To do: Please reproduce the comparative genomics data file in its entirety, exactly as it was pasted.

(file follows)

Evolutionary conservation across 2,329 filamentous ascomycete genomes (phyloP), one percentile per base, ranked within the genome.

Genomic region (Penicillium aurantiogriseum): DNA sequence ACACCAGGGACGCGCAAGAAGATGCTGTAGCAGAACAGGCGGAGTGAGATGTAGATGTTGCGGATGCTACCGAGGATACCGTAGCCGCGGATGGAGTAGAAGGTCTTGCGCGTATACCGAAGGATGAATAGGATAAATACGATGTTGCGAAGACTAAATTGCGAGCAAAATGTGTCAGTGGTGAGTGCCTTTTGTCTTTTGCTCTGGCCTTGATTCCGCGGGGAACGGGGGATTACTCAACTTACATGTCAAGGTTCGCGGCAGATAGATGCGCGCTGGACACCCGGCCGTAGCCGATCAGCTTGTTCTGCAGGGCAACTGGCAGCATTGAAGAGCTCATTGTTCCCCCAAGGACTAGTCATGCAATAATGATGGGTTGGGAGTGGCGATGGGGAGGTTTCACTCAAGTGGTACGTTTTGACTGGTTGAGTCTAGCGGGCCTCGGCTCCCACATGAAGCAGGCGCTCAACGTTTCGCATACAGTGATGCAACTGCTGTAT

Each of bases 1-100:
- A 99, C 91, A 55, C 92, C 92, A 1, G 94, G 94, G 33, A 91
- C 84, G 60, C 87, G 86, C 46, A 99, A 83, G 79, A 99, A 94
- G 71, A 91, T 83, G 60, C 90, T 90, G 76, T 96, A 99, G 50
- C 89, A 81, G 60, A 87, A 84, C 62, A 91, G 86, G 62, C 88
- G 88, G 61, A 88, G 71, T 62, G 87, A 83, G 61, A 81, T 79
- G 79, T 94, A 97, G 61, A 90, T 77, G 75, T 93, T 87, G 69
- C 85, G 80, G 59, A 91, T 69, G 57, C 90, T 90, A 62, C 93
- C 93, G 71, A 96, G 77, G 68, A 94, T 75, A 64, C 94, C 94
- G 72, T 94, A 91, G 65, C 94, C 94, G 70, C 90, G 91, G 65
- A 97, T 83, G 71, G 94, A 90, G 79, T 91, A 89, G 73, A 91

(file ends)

Evolutionary conservation across 2,329 filamentous ascomycete genomes (phyloP), one percentile per base, ranked within the genome.

Genomic region (Penicillium aurantiogriseum): DNA sequence ACACCAGGGACGCGCAAGAAGATGCTGTAGCAGAACAGGCGGAGTGAGATGTAGATGTTGCGGATGCTACCGAGGATACCGTAGCCGCGGATGGAGTAGAAGGTCTTGCGCGTATACCGAAGGATGAATAGGATAAATACGATGTTGCGAAGACTAAATTGCGAGCAAAATGTGTCAGTGGTGAGTGCCTTTTGTCTTTTGCTCTGGCCTTGATTCCGCGGGGAACGGGGGATTACTCAACTTACATGTCAAGGTTCGCGGCAGATAGATGCGCGCTGGACACCCGGCCGTAGCCGATCAGCTTGTTCTGCAGGGCAACTGGCAGCATTGAAGAGCTCATTGTTCCCCCAAGGACTAGTCATGCAATAATGATGGGTTGGGAGTGGCGATGGGGAGGTTTCACTCAAGTGGTACGTTTTGACTGGTTGAGTCTAGCGGGCCTCGGCTCCCACATGAAGCAGGCGCTCAACGTTTCGCATACAGTGATGCAACTGCTGTAT

Each of bases 1-100:
- A 99, C 91, A 55, C 92, C 92, A 1, G 94, G 94, G 33, A 91
- C 84, G 60, C 87, G 86, C 46, A 99, A 83, G 79, A 99, A 94
- G 71, A 91, T 83, G 60, C 90, T 90, G 76, T 96, A 99, G 50
- C 89, A 81, G 60, A 87, A 84, C 62, A 91, G 86, G 62, C 88
- G 88, G 61, A 88, G 71, T 62, G 87, A 83, G 61, A 81, T 79
- G 79, T 94, A 97, G 61, A 90, T 77, G 75, T 93, T 87, G 69
- C 85, G 80, G 59, A 91, T 69, G 57, C 90, T 90, A 62, C 93
- C 93, G 71, A 96, G 77, G 68, A 94, T 75, A 64, C 94, C 94
- G 72, T 94, A 91, G 65, C 94, C 94, G 70, C 90, G 91, G 65
- A 97, T 83, G 71, G 94, A 90, G 79, T 91, A 89, G 73, A 91